Since my article is appearing in this issue of Tabletalk magazine, I have a great opportunity to tell you young folk of the next generation about a pet peeve of mine with my generation when it comes to the reason for celebrating Christmas. Many people, as you know, celebrate not much more than “roasting chestnuts by an open fire, Jack Frost nipping at their noses.” But Christians surely know enough to know that Christmas means more than that. It surely has something to do with Jesus, doesn’t it? But what?
This month a lot of sermons will be preached about Jesus’ incarnation. And taking its cue from the angel’s announcement to the shepherds on the plains of Ephrathah, my generation simply celebrates the “good news” that some two thousand years ago, in the words of the announcing angel, “unto you is born this day in the city of David a Savior who is Christ the Lord” (Luke 2:10–11). My generation tends to concentrate its attention in their worship services throughout the Advent season on the fact that Christ was virginally born a babe in Bethlehem. And that is about as far as they go in their thinking as they reflect upon the momentous fact that God became man through the miraculous conception of Jesus in the womb of the Virgin Mary.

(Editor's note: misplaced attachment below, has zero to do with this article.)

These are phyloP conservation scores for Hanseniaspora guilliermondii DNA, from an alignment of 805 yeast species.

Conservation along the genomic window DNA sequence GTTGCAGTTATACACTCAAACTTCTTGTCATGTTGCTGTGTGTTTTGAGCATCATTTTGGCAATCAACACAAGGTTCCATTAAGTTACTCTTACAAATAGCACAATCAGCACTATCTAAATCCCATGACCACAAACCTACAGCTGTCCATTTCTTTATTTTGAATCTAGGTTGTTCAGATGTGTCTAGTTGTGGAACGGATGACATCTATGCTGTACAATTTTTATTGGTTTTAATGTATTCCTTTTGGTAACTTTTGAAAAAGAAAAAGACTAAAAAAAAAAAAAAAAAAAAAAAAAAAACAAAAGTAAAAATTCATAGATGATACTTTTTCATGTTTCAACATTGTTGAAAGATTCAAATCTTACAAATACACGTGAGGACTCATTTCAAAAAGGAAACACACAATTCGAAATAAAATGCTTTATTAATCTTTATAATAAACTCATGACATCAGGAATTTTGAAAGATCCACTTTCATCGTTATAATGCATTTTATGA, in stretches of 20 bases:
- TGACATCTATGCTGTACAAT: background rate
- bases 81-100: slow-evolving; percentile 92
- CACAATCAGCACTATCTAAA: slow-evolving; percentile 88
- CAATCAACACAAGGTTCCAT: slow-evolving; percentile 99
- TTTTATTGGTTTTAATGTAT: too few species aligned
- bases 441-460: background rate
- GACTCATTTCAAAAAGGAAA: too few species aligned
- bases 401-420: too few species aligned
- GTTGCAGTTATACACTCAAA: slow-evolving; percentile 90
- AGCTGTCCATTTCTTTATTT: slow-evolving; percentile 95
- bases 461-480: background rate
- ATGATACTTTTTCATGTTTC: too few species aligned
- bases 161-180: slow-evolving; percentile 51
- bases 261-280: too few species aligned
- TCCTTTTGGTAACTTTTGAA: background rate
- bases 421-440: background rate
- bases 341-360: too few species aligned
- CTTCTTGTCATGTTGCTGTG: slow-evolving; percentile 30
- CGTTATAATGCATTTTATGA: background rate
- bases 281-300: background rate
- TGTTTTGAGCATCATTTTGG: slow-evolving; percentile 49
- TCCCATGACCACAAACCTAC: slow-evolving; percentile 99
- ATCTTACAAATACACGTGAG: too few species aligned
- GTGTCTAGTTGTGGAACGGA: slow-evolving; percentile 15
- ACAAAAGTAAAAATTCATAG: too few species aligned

But why did Jesus do that? If I were to ask my generation why Jesus came, I would very likely get answers such as these: “He came to be my Savior,” “He came to die for me,” and “He came to pay the penalty for my sins” (you get the picture) — all answers correct in themselves, but all answers that fail to place Christ’s coming within the broader context that the Bible places it. And when one fails to place His coming in the Bible’s broader context, he fails to appreciate its full significance.
Read the rest here: The Big Picture by Robert Reymond at Ligonier.org